Life, Love, and Dirty Diapers

An Announcement, An Apology, and Why We Should Talk About Politics

on November 11, 2011

I have to apologize because I have been bad at blogging recently. I know my goal is to keep up with it, but to tell you the truth, I’m pregnant. I mean, I would assume that if you know me in real life, you already know, but I’ve been a little mum about it thus far outside of my Facebook page, which is not visible to the public. So for those of you who don’t already know, I am pregnant and that’s why I’ve been a little lax with the blogging. It’s been hard for me to keep up with my schoolwork, work at my two jobs, and then come home and still have energy to blog. But I’m graduating soon and I’m still going to try to keep up with the blog – it may just look at little different than before. For one thing, I probably won’t blog as often until I’m done with the school year. For the second thing, I’m sure being pregnant and becoming a mom has the possibility of changing how I view pregnancy and view motherhood – I won’t be talking about it now like some distant thing in the future for me. It’s happening to me now and it’s a part of my new reality. But enough about that. Let’s get on to the thing that’s been itching inside me for a while. I know it’s not directly related to women in politics, but I think it’s something that needs to be said because I talk about politics so much, why I think it’s important to have discussions about politics.

I’ve seen this my whole life but it seems to be popping up a lot more recently. People or websites not wanting to talk about politics, afraid that someone will be offended or someone will insult someone else and the conversation will be wholly unproductive and mean-spirited. But I think it’s important to talk about it and here are my three reasons why.

1. Politics effect our everyday life. 

There are a lot of people who think that politics don’t effect their lives, but this is a myth. Even a law that you think doesn’t effect you can have a lot of effect on your lives. Think about it. How much of your day is influenced by the government? Think about it – the food you eat has been approved by the FDA, the cars you drive in have to meet safety standards set by the governments, the rules of the road are set by the government, etc, etc, etc. Any law in front of the Congress has the possibility of passing and effecting your life. That’s the way the government works and if you ignore it or pretend it doesn’t exist, sooner or later, it will effect you in a way that you don’t like. But if you are talking about it and having a conversation about it, maybe you will find out about something sooner or be able to work together to stop a law you don’t like.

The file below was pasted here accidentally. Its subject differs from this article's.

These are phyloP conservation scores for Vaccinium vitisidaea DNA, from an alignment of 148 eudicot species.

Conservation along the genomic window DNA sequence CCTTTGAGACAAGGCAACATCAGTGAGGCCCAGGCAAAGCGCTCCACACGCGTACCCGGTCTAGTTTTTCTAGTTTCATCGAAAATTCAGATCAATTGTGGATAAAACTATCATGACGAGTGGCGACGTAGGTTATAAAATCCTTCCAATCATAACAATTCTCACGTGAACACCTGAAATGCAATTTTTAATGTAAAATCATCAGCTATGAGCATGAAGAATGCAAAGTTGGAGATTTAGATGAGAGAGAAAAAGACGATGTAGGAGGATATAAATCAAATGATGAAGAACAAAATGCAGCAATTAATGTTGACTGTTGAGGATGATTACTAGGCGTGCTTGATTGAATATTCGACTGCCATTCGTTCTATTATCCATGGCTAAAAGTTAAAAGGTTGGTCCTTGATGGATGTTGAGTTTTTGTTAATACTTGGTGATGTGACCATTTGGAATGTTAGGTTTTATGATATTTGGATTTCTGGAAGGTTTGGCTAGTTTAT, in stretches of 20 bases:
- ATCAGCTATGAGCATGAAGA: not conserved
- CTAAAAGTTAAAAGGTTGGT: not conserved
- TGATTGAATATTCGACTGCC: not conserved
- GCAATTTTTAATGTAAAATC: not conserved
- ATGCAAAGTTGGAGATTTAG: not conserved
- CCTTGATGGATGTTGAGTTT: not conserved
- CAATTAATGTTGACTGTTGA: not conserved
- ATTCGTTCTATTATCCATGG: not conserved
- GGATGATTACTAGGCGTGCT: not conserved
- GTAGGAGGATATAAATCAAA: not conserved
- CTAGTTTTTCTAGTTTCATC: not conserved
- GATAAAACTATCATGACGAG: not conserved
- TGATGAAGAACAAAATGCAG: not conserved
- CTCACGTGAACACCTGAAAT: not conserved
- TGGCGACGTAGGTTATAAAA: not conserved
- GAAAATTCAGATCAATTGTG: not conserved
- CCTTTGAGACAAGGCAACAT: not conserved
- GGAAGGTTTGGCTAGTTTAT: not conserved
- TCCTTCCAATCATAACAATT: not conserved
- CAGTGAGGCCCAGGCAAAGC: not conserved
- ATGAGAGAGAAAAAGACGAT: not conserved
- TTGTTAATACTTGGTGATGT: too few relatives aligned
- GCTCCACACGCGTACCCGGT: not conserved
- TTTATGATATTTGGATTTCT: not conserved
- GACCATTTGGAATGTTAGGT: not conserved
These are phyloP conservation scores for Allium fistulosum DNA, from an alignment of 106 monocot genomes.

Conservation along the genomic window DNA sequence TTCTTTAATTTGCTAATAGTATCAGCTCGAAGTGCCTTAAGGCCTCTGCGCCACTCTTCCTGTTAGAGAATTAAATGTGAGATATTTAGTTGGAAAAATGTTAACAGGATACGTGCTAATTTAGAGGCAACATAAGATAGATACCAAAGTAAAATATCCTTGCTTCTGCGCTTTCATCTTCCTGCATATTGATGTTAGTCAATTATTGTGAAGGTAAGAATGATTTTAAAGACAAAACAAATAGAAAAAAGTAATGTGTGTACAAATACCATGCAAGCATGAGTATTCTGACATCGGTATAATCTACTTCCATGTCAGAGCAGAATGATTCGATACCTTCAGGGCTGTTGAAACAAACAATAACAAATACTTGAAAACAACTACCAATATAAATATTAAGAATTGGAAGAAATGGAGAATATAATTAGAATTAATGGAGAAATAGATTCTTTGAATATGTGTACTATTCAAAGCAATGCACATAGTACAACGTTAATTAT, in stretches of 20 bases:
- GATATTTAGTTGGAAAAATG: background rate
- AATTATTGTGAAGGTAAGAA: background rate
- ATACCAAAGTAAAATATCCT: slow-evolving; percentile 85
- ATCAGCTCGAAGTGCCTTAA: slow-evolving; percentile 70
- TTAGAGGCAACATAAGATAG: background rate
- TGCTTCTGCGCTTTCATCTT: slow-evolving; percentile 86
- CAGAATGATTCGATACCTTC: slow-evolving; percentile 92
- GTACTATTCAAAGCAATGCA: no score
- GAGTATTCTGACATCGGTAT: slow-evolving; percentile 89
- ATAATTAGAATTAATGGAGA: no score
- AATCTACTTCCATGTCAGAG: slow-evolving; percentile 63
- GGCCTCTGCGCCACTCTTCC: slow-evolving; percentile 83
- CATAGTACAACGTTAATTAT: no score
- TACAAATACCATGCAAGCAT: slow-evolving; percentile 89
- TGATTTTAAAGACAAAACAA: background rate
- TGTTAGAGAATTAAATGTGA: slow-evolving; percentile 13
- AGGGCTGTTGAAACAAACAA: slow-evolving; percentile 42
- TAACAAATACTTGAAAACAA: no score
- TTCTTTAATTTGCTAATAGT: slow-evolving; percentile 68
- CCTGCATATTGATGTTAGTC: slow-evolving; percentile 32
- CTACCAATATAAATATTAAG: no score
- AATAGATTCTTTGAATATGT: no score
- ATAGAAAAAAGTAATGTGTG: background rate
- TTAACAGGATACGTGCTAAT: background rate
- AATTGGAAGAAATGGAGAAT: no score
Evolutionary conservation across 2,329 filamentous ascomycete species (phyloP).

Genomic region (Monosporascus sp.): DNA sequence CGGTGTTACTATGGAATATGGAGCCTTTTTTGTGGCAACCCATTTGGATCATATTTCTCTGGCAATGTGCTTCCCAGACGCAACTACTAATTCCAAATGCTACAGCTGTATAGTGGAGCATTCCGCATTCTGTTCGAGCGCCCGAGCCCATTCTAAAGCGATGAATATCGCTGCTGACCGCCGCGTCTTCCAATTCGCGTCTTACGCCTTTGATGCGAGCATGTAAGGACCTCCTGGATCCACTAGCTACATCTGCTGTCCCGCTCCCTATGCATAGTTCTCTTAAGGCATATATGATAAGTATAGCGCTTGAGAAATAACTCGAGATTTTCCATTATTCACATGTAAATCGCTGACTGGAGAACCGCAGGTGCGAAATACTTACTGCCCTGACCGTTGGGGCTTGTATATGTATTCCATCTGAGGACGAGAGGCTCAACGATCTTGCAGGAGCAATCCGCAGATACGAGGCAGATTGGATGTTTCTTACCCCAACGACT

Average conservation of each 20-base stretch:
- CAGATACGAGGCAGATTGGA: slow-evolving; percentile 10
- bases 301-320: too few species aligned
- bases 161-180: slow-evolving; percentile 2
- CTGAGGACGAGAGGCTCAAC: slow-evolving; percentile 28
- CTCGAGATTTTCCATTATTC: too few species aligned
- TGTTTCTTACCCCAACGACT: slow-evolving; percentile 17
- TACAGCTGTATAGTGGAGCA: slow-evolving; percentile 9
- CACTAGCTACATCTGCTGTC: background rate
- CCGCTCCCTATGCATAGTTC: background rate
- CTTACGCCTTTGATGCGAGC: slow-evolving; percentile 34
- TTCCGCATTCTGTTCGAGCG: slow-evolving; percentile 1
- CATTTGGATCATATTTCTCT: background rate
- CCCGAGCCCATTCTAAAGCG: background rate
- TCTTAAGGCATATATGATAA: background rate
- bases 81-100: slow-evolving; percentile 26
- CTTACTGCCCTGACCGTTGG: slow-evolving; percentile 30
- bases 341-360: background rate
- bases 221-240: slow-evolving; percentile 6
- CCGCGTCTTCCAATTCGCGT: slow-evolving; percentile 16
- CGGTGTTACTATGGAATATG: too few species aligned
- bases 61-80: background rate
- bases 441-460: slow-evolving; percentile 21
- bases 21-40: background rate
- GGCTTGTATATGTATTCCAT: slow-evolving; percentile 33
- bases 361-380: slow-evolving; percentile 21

2. If you don’t learn how to talk about it in a civilized way, then of course, these discussions will end badly.

How do you learn how to do something or get better at it? You practice. If people are always so afraid to talk about politics, then whenever it does happen to come up, you won’t know how to handle it. The more you work on talking about something where you may have a strong opinion on it, the more you will learn how to handle your opinion and talk to other people that you disagree with about it. But if you spend your whole life avoiding it, then when you do find yourself in these situations (because I think it’s inevitable), you won’t know how to handle yourself. The only way you can learn to ride a bike is by trying – the only way you can learn to have civilized discussions about politics is by trying to have them. Otherwise, without ever practicing, you will have a harder time having civilized discussions about it.

3. You can learn something. 

Chances are, most people won’t seek out information that’s opposite their viewpoint. Even on your own side, chances are you won’t know everything about it. I’m not saying you have to change your mind or your viewpoint or anything like that – not at all, because you’re entitled to your opinion. But you might learn something new that you might not have learned without have discussions with other people, because you can’t read everything out there or know everything out there. This learning something you didn’t know before is one of the most valuable parts of discussions.

So there are my reasons – do you have any thoughts about it or any other reasons you think I’m missing?


2 responses to “An Announcement, An Apology, and Why We Should Talk About Politics

  1. etjanairo says:

    Congrats on your pregnancy! Also, I love your three points, and I wonder if I might share them with my American Government class next semester (and your blog with my Women in American Politics class)? I will credit you, of course, but I think hearing these great points from a fellow student will really hit home!

    Dr. J

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